Provincial tourney proves major selling point for high school hoops

The LEC tournament is a prominent pro for a high school hoops world that’s dealing with a shortage of coaches, the club game starting to clash and prep academies attracting top players

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High school boys basketball in this province has its flaws. It also has its championship day.

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The four provincial finals will be contested in the arena of the Langley Events Centre on Saturday, starting with Single A and its 12:30 p.m. tip-off and running all the way through to the 7:45 p.m. Quad A title tilt.

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The stands are expected to be packed throughout. Tournament officials said last year that the crowd got to 6,000 at one point and it frankly felt and sounded like more than that. It was raucous and boisterous and so much so that you might want to bring a pencil and small notepad if you attend Saturday so you can communicate with your next door neighbour when action gets amped up.

The boys tournament has that championship day atmosphere. It has a history that dates back to 1946, too, and those are major selling points. They are the prominent pros to duel with cons that include a shortage of coaches, the club basketball season beginning to overlap with high school and prep academies from outside the province recruiting players away.

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Boys basketball folk like to contend that championship Saturday is the best amateur sports event in the country annually. It’s impossible to know for certain if they’re right, but based on watching provincial banners being handed out in early March the past few seasons it sure would be a treat to travel around and try to figure it out.

“This is the first year for any of our guys playing in the arena. They told me that they had done it in club, but it’s not the same,” said Burnaby South Rebels coach Mike Bell, who has guided Burnaby South teams to three of the past five Quad A titles. “It’s not the same environment. It’s not the same atmosphere. The fans bring it. The province supports this tournament and everyone does a great job here.

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“You can’t match this. You get to those final nights when the lights go down and this place is full and every kid wants to be a part of that. There’s 5,000 people in this place. You’re not getting that in any club situation. Not anywhere.”

West Vancouver Highlanders coach Paul Eberhardt added: “This is our strongest promotion for high school hoops. You’ll never get anything close to this in club. But we have to keep it. We have to guard this with our lives. There’s a lot of tradition here. If we lose that tradition, we lose the game.”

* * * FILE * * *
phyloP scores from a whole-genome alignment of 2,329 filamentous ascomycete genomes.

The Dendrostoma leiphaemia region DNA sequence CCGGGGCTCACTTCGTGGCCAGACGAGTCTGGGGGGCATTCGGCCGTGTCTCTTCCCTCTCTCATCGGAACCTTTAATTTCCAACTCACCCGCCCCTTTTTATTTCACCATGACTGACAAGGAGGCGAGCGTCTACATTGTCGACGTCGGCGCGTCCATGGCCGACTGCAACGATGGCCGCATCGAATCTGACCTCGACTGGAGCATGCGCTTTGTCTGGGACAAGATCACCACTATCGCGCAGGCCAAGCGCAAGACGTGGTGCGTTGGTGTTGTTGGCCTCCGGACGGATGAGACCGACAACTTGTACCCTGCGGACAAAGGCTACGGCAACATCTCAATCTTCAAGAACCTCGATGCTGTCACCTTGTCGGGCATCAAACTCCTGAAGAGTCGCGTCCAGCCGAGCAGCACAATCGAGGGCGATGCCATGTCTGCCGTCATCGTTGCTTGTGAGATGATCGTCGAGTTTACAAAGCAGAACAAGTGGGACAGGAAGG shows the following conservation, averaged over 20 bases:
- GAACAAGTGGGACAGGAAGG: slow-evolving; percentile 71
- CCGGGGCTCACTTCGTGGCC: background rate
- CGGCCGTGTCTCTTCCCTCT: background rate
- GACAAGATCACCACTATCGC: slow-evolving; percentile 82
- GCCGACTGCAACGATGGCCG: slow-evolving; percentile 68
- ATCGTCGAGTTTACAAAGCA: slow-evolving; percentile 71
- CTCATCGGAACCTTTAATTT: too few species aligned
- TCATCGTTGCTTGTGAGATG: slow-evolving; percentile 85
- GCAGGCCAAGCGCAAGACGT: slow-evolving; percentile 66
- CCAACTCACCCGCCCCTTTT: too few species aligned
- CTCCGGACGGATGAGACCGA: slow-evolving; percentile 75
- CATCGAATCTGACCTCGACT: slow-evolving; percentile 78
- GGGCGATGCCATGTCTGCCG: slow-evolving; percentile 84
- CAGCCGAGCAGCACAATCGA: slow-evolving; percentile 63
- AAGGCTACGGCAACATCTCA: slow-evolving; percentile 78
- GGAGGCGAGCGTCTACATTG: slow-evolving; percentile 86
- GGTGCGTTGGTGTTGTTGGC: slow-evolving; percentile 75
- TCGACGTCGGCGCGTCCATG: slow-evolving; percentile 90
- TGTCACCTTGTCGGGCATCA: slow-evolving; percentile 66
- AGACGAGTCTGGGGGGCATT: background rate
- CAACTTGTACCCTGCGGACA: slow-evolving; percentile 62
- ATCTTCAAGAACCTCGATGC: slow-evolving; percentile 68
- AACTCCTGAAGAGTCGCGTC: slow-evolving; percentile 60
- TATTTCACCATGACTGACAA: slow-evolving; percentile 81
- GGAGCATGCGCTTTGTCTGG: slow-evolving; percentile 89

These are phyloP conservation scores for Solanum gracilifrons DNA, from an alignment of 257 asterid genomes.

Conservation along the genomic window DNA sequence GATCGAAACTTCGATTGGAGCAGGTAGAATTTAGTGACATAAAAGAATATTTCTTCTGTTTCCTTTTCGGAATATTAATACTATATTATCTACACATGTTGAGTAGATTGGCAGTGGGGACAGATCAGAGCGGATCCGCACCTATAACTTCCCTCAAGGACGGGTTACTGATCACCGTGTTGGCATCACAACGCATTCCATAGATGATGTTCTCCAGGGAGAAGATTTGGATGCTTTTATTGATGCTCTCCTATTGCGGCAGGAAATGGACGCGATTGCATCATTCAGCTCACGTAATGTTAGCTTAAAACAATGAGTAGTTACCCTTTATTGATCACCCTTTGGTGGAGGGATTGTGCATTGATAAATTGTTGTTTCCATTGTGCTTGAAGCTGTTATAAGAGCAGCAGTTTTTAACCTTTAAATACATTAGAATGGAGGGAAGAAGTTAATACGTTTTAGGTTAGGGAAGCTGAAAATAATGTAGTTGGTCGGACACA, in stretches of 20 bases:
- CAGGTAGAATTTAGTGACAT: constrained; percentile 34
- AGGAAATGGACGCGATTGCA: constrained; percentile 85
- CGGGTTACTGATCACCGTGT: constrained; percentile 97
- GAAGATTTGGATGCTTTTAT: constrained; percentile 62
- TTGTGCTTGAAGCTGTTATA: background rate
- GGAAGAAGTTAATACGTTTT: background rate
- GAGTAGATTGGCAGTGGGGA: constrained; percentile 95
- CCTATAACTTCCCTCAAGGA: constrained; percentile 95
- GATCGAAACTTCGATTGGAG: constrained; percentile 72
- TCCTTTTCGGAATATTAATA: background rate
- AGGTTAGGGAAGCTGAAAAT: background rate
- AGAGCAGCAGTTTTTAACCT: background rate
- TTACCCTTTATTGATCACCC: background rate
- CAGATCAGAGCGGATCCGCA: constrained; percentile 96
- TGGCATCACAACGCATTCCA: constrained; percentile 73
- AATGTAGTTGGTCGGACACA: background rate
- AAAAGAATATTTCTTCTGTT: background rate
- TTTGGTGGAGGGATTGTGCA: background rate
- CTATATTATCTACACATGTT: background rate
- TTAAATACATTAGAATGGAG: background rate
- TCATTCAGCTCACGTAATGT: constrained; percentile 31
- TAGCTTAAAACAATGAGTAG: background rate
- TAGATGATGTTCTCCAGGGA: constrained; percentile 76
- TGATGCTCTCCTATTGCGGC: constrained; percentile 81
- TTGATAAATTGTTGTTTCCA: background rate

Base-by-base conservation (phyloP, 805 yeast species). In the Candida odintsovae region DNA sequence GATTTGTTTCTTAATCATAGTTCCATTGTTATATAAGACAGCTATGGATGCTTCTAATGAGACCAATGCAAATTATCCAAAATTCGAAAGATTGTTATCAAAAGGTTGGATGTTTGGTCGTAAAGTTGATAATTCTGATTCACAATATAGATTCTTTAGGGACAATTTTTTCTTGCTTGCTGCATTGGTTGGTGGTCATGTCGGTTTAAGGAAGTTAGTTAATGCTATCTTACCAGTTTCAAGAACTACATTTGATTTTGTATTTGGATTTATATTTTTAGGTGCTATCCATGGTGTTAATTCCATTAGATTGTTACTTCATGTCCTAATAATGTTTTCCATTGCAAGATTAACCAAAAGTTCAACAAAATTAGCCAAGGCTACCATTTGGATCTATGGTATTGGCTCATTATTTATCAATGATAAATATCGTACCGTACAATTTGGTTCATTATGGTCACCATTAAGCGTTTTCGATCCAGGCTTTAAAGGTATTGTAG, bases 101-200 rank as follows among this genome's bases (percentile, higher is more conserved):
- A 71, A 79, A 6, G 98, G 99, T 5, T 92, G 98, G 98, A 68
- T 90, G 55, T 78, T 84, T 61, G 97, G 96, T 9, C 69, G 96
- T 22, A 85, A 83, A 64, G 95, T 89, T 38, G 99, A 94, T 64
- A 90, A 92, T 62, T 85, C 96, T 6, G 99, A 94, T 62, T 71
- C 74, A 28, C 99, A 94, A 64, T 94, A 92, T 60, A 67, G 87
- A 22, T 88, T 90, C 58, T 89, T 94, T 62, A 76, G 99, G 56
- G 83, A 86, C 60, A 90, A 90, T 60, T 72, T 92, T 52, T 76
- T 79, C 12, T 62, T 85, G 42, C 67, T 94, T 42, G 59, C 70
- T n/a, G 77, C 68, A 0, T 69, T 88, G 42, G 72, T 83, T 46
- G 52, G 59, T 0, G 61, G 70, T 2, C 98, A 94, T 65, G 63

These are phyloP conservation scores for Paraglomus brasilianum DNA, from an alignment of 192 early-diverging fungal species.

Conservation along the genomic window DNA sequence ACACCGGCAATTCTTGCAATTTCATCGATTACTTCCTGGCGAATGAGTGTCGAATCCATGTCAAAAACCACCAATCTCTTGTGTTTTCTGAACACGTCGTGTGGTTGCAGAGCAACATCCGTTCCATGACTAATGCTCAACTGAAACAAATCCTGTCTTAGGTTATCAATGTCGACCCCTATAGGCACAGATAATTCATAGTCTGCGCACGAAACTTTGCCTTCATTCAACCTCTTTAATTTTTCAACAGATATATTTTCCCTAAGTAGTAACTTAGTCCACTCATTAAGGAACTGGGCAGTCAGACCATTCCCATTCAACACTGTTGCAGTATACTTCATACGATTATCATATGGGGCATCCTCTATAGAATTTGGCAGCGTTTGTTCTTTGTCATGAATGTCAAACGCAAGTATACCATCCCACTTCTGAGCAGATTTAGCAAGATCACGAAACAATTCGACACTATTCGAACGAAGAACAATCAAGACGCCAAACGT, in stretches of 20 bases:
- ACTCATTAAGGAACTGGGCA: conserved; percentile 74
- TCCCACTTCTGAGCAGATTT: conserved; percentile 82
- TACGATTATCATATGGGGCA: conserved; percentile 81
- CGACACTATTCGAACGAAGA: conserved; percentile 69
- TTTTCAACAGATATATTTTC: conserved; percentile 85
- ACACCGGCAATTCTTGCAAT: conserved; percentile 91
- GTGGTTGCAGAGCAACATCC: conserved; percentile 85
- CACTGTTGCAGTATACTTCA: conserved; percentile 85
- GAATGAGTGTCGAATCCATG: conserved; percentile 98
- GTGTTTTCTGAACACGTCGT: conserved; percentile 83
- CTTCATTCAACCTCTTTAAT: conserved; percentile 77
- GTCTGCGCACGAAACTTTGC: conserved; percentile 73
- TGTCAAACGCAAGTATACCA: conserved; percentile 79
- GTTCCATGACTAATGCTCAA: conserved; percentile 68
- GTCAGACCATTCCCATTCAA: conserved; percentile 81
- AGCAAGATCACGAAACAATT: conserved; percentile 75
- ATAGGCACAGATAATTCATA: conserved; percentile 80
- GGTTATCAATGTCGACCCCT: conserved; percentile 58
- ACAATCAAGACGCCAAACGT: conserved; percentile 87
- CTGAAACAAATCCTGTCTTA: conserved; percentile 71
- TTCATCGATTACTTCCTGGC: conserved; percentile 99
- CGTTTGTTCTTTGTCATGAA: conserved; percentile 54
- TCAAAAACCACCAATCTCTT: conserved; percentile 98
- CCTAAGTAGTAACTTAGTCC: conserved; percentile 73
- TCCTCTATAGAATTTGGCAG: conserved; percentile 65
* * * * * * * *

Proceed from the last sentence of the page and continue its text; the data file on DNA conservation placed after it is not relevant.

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The coaching shortage has been going on for at least a decade. All high school sports are dealing with it. Non-teacher coaches have become commonplace, coaching turnover has become routine.

High school coaches lamenting club teams running programming during the high school season has also become a regular occurrence the past two or three seasons especially. Semiahmoo Totems coach Les Brown, for one, says that “clubs are taking over.”   

Club basketball has been exploding in recent years. The website lists 101 clubs in the Lower Mainland alone, and has 33 of those having started since 2018.

Basketball B.C. executive director Shawn Dheensaw points out that clubs don’t have to be registered with the provincial body to operate and therefore aren’t automatically under their rules and regulations. Basketball B.C. is trying to bring more and more clubs under their umbrella, though, offering up access to liability and sport accident insurance coverage, discounted entry to Basketball B.C. team events and other incentives for a per player fee and the agreement to minimum coaching education requirements for club staff. That includes Safe Sport and Commit to Kids.

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Basketball B.C. lists 47 registered clubs from around the province on its website currently. Basketball B.C. manager of youth programs and events Connor Ranspot said Thursday that the registered club list is growing and they’re looking to “add a whole bunch,” in the spring, which is when several clubs still start up in earnest.